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Sentinel Symptoms of Climate Change: Indicators for Related Health Effects

Posted Oct 31 2009 9:00pm

Sentinel Symptoms of Climate Change: Indicators for Related Health Effects

Formal Correction: This article has been formally corrected to address the following errors.

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Bob Weinhold, MA

Bob Weinhold, MA, has covered environmental health issues for numerous outlets since 1996. He is a member of the Society of Environmental Journalists

Citation: Weinhold B 2009. Sentinel Symptoms of Climate Change: Indicators for Related Health Effects. Environ Health Perspect 117:A504-A504. doi:10.1289/ehp.117-a504a

Greenhouse gas emissions are widely acknowledged to be contributing to climate change–related health effects that vary by location, and are expected to continue doing so for many years, even if substantial emission cuts occur. A workgroup of the Council of State and Territorial Epidemiologists has identified a set of indicators that it says will allow national and local officials in the United States to better predict any such changes and consequences and to take appropriate action as it becomes warranted [EHP 117:1673–1681; English et al.]. The team also identified the data needed for tracking these indicators and ascertained whether the data exist, must be improved, or must be generated. They say this is the first effort to synthesize and evaluate related information published by many sources.


The team determined the best indicators of environmental changes due to climate change are quantity of greenhouse gas emissions, air quality (in particular ozone), air mass stagnation events (such as those caused by temperature inversions), temperature and humidity, pollen loads, ragweed occurrence, drought incidence, drinking water scarcity, and occurrence of wildfires and harmful algal blooms. Data for some of these indicators are strong and/or expected to improve soon, as in the case of greenhouse gases, temperature, air mass stagnation events, and drought. Data on other indicators, such as pollen, harmful algal blooms, and ozone, require substantial improvement.

For indicators of human death and illness, the authors recommend tracking excess numbers of each that can be attributed to events related to climate change. Doing so will require significant improvements in existing data and methods, such as more comprehensive reporting of emergency room visits and hospitalizations related to heat waves, floods, and other extreme weather events. For infectious diseases, the targeted culprits are West Nile virus, Lyme disease, dengue fever, coccidioidomycosis, and hantavirus cardio pulmonary syndrome.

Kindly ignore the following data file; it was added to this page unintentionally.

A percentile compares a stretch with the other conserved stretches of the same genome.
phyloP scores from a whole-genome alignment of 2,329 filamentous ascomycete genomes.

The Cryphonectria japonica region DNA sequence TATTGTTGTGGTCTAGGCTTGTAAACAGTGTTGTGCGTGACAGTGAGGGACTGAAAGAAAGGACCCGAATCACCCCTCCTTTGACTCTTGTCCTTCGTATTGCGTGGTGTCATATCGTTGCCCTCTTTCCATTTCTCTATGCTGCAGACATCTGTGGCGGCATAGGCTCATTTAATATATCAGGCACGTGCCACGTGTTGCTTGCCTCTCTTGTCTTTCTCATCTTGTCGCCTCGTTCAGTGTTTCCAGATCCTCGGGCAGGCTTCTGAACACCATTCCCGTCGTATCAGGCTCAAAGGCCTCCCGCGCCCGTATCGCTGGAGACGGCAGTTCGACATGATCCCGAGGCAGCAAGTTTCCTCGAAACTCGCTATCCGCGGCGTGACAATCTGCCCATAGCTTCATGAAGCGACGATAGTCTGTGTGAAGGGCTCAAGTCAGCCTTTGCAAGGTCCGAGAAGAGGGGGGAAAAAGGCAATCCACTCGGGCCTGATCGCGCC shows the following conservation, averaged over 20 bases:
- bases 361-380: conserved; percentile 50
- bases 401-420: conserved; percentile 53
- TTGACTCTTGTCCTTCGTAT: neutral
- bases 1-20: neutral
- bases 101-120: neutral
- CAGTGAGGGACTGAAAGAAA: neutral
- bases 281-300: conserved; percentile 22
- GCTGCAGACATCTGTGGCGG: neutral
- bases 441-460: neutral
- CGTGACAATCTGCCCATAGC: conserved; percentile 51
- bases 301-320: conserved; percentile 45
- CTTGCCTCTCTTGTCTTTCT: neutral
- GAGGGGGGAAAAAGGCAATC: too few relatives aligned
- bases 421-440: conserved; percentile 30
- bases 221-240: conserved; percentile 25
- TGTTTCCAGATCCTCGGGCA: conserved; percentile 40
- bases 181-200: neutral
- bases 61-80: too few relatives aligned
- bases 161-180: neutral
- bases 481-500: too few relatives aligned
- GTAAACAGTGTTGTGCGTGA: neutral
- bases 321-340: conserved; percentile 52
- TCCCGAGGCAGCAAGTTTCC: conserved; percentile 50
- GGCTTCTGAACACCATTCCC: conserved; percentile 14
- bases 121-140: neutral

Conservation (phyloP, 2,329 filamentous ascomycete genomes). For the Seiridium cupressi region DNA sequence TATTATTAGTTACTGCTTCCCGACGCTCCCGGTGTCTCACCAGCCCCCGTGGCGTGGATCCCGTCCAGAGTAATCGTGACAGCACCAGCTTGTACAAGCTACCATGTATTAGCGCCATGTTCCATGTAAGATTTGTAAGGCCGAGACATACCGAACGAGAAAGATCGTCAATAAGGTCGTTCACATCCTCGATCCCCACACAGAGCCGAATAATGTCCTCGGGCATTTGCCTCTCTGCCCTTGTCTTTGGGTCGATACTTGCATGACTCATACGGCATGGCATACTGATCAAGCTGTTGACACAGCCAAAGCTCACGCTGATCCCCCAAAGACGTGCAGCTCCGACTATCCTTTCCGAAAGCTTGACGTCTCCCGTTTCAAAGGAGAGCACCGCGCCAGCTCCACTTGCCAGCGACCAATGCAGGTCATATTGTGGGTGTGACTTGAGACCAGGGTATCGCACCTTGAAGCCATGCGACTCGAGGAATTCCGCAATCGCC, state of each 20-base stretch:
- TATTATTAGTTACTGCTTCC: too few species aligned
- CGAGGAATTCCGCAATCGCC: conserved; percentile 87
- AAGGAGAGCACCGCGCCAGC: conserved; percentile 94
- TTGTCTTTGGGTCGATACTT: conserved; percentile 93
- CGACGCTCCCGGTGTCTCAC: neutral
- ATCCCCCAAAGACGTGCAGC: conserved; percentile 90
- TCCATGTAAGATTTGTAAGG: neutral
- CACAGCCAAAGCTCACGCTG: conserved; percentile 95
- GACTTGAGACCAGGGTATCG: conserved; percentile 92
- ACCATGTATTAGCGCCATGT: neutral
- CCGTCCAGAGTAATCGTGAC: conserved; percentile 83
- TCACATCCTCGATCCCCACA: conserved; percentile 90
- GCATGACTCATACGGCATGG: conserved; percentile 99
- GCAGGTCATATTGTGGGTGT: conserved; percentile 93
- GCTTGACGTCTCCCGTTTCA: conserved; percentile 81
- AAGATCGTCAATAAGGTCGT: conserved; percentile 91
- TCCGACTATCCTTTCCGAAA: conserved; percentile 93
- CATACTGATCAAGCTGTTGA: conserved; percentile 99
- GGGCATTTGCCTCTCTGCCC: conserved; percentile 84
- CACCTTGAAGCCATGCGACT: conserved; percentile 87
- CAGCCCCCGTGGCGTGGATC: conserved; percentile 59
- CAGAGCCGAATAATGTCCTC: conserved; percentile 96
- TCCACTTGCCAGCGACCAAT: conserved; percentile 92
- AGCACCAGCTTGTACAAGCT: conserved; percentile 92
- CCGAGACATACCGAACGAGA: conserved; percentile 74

The authors note that some segments of the population may be especially vulnerable to certain effects of climate change. These groups include children; the elderly; pregnant and nursing women; those with disabilities and preexisting conditions such as asthma, chronic obstructive pulmonary disease, and obesity; people living in poverty or social isolation or without access to transportation; and those living within 5 km of a coast that is highly vulnerable to sea level rise, or in a 100- or 500-year flood zone. Awareness of these vulnerable subpopulations will be important in planning appropriate prevention and intervention activities.

Data for indicators of adaptability are sparse because most efforts so far have focused on mitigating climate change, not adapting to it. The authors propose that such indicators might include access to public cooling centers during heat waves, the existence of early warning systems for heat waves, mitigation plans to reduce urban heat islands, the number and quality of surveillance systems available to collect data on climate–health effects, and the availability of local public health workers and task forces trained in climate change research, surveillance, and adaptation.

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